A land-locked country with difficult terrain presents its own set of challenges. The development therefore of the transport sector and its regional linkages is vital for the opening up of the economy of Afghanistan. Simultaneously, measures will need to be taken to facilitate trade and cross-border movement of goods and services, to minimise transaction costs and to harmonise regulations and practices. These measures will not only increase legitimate trade, which today is over-shadowed by cross-border smuggling, but also enhance sense of security.
Agriculture, which is the mainstay of more than 80% of the people of Afghanistan, must be one of the key pillars in any reconstruction effort. Rapid development in agriculture through extension activities, technological inputs and efficient water management will undoubtedly revitalise the economy. It will also build up alternate livelihood opportunities. India has been active in providing technical and other assistance in this area and also assisting local communities with small development projects.
I sincerely hope that businessmen who have come here for the Regional Business Conference will recognise that Afghanistan's business climate has vastly improved. I am confident that the Conference will highlight the country's improved infrastructure, strategic location and resources and the pro-business environment that prevails in today's Afghanistan. We keenly look forward to the outcome and recommendations of their deliberations tomorrow.
Nothing is more important in the reconstruction of Afghanistan, as President Karzai always reminds us, as human resources development. Institutional strengthening, capacity building and training must be stepped up in government, in other organs of democracy such as the legislature and the judiciary and in the economy. India has been contributing in this regard not only through traditional programmes of ITEC but also through innovative public private partnerships such as the "Skill Building Initiative" in cooperation with the Confederation of Indian Industry.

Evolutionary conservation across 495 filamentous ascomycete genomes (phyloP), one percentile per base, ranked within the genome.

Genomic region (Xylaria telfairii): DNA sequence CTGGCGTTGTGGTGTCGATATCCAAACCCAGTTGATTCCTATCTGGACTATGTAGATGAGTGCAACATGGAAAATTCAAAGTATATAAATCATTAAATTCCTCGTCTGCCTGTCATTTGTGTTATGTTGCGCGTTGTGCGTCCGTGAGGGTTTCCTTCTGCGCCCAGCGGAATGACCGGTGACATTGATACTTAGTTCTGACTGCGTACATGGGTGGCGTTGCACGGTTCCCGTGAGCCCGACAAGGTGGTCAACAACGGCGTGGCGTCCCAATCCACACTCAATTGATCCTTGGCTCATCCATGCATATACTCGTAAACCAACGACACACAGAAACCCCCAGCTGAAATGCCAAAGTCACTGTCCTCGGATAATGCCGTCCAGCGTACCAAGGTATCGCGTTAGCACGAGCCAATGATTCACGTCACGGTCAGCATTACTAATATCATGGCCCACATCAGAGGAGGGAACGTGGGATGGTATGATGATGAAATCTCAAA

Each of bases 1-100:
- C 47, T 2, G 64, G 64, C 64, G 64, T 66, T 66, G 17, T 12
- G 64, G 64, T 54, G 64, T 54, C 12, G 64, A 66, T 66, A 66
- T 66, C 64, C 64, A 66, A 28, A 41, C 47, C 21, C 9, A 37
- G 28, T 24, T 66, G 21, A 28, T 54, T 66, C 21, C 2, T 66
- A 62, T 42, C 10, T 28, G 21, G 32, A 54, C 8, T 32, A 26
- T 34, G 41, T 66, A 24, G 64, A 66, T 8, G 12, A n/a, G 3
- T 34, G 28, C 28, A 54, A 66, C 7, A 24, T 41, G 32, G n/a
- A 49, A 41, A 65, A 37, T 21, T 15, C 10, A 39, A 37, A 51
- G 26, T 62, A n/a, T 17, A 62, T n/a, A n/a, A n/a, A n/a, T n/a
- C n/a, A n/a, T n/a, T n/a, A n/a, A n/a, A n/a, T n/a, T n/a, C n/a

Our partnership with Afghanistan today embraces a multi-dimensional cooperation programme in keeping with the priorities fixed by the Afghan government themselves. We stand ready to respond to the needs of the Afghan people in a manner that reflects the fund of friendship and goodwill that exists and binds our two peoples.
Today, India is undergoing a process of transformation of its own and we hope to be able in the years ahead to sustain high growth rates of 8 to 10% per annum. Our vision of prosperity, however, is not limited to India but encompasses our region as a whole. I am convinced that sustained economic growth in India will have a positive impact on our neighbourhood and vice versa. The natural economic linkages, which once governed this region in the pre-colonial era, will be re-discovered and the process of economic development will transform the nature of political discourse in this region.
We have a vision of bringing freedom, dignity and prosperity to the people of Afghanistan through a cooperative venture, which unites together all countries in the region in a collaborative effort.
At the end, I would like to emphasise that whilst the focus of this conference is Afghanistan, the outcome of this Conference impacts us all throughout the region. India as a close and friendly neighbour of Afghanistan has a particular interest in the success of this process.
I am hopeful that the decisions of the Conference will be directed at concrete issues that will provide templates for regional cooperation and help identify opportunities for the mutual benefit of all countries of our region.
We have shared a common past. In an age of globalisation, as borders begin to lose their relevance, we should pledge to work towards a shared future of economic cooperation and regional prosperity and a better life for the people of Afghanistan.
With these words, I wish the Conference all success."